American Google Searches for CBD Eclipse All Other Health Topics
Google searches from 2004 through April 2019 were used to measure U.S. public interest in cannabidiol (CBD), a chemical component of marijuana.
Searches from the United States that mentioned “CBD” or “cannabidiol” were stable from 2004 through 2014 before substantial increases in search volumes of almost 126% in 2017 compared with 2016 and 160% during 2018 compared with 2017.
“This big data strategy allowed us to directly observe public interest in CBD,” said Dr. Eric Leas, an Assistant Professor in the Department of Family Medicine and Public Health and lead author of the study. “Rather than relying on self reports where some might not be willing to discuss CBD openly we directly observed millions of instances of people seeking out information or even shopping for CBD online.”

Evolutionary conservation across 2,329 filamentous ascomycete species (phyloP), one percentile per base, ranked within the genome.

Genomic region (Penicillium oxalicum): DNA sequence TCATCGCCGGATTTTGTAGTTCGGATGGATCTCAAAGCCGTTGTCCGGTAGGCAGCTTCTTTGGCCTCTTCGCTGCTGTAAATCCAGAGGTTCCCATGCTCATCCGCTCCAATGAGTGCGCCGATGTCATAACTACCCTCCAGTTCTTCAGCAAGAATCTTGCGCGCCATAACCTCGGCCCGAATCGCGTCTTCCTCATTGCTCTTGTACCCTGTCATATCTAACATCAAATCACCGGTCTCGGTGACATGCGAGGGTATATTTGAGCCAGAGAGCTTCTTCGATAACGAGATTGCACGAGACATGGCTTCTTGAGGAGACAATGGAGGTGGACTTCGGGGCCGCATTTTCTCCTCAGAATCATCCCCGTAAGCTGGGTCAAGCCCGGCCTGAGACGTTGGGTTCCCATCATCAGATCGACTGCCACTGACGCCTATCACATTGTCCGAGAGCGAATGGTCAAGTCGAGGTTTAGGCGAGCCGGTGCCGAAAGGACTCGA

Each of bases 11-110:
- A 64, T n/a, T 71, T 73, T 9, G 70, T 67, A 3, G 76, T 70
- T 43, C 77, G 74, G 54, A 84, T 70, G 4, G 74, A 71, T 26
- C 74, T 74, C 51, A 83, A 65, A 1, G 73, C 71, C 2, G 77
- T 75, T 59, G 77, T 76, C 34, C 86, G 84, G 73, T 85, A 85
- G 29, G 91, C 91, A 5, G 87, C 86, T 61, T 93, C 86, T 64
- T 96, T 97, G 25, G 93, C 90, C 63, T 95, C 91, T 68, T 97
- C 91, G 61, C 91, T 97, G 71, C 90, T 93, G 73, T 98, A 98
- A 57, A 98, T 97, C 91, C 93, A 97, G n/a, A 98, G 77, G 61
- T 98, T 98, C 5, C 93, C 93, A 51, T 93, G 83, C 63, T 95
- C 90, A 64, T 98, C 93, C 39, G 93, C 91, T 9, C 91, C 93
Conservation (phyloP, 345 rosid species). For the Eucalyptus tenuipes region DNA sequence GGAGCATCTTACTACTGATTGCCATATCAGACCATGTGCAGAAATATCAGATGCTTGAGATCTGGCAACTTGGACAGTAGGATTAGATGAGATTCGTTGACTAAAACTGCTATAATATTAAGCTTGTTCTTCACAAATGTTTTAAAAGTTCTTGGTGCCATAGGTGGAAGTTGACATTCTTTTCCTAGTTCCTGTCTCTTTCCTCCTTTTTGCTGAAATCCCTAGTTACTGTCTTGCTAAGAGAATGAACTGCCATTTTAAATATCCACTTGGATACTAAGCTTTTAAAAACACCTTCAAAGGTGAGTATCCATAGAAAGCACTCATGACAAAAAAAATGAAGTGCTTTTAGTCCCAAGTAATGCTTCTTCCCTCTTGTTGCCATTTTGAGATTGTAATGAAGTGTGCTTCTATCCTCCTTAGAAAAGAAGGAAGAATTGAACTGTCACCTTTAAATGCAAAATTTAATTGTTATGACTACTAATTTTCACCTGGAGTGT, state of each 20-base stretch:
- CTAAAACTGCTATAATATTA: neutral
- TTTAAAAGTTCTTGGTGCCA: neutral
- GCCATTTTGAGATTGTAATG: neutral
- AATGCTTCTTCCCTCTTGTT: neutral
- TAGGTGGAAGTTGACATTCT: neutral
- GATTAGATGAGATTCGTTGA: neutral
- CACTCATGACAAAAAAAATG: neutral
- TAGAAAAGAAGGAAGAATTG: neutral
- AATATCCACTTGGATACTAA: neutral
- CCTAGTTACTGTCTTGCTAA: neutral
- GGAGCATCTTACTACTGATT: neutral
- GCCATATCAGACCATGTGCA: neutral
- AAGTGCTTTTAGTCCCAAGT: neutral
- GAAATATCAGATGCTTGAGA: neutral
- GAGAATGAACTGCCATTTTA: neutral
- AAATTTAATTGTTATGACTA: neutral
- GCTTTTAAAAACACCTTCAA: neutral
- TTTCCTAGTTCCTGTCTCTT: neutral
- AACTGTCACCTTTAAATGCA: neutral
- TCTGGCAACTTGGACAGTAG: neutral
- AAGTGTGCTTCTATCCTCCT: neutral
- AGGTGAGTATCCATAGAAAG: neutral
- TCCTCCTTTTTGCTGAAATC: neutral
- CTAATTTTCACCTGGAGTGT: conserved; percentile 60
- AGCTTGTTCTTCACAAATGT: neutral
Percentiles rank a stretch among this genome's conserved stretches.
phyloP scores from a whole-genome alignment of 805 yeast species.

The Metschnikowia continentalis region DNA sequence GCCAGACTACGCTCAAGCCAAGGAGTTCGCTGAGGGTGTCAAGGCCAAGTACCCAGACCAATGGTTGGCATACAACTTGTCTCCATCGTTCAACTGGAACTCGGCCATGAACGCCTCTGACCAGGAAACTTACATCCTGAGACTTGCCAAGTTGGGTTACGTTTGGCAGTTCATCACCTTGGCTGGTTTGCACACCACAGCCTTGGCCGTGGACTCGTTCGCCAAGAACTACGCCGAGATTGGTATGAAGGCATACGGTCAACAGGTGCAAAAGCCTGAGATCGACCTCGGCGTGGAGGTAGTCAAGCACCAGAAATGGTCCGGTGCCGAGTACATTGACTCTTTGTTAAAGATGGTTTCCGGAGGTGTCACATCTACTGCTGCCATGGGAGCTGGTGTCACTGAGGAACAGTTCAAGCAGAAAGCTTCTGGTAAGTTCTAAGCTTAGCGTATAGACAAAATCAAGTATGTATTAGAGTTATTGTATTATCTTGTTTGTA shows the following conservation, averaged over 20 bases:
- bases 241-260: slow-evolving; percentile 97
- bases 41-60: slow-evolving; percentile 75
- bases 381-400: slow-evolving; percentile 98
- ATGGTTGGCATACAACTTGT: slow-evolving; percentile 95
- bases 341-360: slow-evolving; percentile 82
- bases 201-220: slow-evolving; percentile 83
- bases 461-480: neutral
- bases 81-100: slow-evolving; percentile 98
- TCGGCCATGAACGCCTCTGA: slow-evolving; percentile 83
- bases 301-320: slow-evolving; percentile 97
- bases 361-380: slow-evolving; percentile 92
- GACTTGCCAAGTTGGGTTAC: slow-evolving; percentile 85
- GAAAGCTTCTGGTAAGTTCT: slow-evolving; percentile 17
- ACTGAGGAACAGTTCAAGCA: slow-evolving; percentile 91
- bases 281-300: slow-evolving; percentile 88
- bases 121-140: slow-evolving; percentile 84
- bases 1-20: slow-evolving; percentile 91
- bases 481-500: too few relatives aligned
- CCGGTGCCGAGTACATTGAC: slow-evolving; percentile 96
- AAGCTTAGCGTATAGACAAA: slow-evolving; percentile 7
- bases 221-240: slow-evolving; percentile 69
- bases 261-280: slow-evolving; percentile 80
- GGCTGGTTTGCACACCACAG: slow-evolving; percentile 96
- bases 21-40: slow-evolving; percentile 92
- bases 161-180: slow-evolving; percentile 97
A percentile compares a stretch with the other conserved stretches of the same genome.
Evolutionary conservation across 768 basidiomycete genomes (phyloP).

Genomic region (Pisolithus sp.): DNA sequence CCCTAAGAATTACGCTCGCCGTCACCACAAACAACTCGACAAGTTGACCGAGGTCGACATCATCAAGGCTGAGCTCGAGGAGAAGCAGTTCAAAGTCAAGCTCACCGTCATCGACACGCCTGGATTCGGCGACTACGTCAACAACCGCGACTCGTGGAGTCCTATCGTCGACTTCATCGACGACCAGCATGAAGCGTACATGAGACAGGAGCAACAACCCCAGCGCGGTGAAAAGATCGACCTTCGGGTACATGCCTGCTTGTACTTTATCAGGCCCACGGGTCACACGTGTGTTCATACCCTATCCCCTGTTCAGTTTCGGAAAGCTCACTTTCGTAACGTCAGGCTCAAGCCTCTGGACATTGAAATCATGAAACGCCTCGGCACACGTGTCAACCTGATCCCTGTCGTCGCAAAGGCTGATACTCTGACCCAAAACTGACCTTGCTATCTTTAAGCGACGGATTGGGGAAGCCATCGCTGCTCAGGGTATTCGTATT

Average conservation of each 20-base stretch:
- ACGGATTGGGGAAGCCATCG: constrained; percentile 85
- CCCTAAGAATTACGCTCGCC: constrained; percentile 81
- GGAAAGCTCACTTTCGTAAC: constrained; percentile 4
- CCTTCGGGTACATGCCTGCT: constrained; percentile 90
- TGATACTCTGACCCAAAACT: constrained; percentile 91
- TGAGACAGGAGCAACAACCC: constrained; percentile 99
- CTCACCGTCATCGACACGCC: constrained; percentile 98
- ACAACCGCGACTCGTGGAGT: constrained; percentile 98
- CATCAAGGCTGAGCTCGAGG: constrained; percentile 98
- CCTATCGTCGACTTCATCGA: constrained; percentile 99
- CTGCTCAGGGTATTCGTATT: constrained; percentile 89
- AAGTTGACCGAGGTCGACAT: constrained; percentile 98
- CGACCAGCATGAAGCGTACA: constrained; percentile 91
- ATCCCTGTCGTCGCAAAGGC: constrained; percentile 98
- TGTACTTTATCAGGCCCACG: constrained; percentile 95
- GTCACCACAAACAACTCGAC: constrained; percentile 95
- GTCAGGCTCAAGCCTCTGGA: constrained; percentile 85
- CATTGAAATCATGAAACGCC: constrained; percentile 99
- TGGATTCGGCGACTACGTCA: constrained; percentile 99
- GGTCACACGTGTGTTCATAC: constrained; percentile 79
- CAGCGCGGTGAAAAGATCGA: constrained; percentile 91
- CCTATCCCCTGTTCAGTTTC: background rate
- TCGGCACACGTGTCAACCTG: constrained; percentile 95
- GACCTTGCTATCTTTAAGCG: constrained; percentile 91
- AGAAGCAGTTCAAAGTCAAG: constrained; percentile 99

There were 6.4 million Google searches for CBD during April 2019 and year-over-year forecasted search volumes are expected to increase nearly 118% during 2019 compared with 2018.
“CBD has become insanely popular,” said study co-author Dr. John W. Ayers, the Vice Chief of Innovation in the Division of Infectious Disease and Global Public Health at UC San Diego. “Three years ago, there was essentially no one searching about CBD online, but now there are an estimated 6.4 million unique searches each month.”
A limitation of this observational study is that Google searches may reflect interest in CBD rather than interest in its use.
“When talking to colleagues about our study we often play a game we call ‘CBD or’ and almost every time experts are shocked to learn that CBD is more popular or nearly as popular,” said Dr. Alicia Nobles a research fellow at UC San Diego. “Consider this one example. For every two internet searches for dieting in the United States we found there is one for CBD!”
Researchers urge that attention to CBD be a public health priority because of the growing interest that surrounds it to understand who uses it and why, and to evaluate its effects and potential drug interactions.